EPHEMARE: Ecotoxicological Effects of Microplastics in Marine Ecosystems
Plastics, synthetic polymers virtually unknown prior to their broad commercialization in the 1950s, are nowadays ubiquitous in the environment, and their global production continues to rise.
They are not biodegradable, but undergo weathering that renders their fragments more fragile, and combined to hydrodynamics produce increasingly small particles termed microplastics (MPs), within the micron to mm range, readily taken up by suspension and sediment feeders, and incorporated into the trophic webs.
MPs can be toxic per se due to additives used by industry as colorants, plasticizers, flame retardants, etc. In addition, they concentrate hydrophobic chemicals, persistent pollutants (PPs), found in extremely low concentrations in seawater. The present proposal, EPHEMARE, targets
- the uptake, tissue distribution, final fate and effects of MPs in organisms representative of pelagic and benthic ecosystems, and
- the potential role of MPs as vectors of model PPs that readily adsorb to their surfaces.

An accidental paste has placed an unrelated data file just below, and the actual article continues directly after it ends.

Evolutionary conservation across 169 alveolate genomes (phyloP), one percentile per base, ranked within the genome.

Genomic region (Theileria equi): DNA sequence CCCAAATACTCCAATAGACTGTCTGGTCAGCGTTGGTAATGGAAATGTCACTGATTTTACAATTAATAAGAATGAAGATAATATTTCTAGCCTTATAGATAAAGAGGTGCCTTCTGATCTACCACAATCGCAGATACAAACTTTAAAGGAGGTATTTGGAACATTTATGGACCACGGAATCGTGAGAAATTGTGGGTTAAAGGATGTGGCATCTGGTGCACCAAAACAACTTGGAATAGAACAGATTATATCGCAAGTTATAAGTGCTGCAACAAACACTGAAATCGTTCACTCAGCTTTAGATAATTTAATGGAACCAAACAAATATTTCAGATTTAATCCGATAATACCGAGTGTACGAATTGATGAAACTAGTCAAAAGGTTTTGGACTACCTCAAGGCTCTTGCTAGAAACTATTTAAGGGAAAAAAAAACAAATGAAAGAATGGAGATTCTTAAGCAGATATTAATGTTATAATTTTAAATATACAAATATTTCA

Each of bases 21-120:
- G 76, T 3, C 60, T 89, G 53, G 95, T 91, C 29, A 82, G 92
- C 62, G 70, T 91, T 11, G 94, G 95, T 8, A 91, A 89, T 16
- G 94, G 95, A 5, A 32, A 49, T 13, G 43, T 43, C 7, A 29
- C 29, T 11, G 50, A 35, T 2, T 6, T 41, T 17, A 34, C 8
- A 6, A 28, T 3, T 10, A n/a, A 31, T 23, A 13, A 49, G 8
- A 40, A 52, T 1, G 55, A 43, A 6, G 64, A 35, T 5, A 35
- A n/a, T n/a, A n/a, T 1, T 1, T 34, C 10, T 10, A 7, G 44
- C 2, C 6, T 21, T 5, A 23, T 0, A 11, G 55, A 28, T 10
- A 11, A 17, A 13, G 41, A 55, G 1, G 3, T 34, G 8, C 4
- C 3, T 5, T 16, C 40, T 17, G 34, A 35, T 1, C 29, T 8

The ecotoxicological work relies on an initial study on the equilibrium kinetics of PPs on MPs conducted by a reference analytical laboratory at European level that will provide rigor and assure environmental relevance to the subsequent experimental setups. The consortium, of true trans-European composition (16 partners from 10 countries, 540 person-months), thus includes experts in biological effects of marine pollutants at molecular, cellular, physiological and organismic levels, up to-date singular facilities for aquatic toxicity testing under strict QA/QC conditions, and some of the world leading teams in MPs research. The EPHEMARE multidisciplinary consortium will allow identification of operational biomarkers with potential for MP detection in the environment, as well as omics approaches to elucidate molecular pathways causing biological effects. The composition and capacities of the partnership allow in-depth studies on fundamental mechanisms underlying these effects across the main phyla of marine organisms from bacteria to fish covering most of the trophic levels. In addition to experimental exposures, field validation studies will be performed in four areas representative of coastal ecosystems submitted to different degrees of anthropogenic pressure, thus linking the ecotoxicological findings from laboratory studies to the environmental scale. The communication and connection with private and public stakeholders, which involves 67 person-months from 14 partners, is one of the priorities of EPHEMARE in order to facilitate public awareness, pre-normative research, and implementation of European Directives.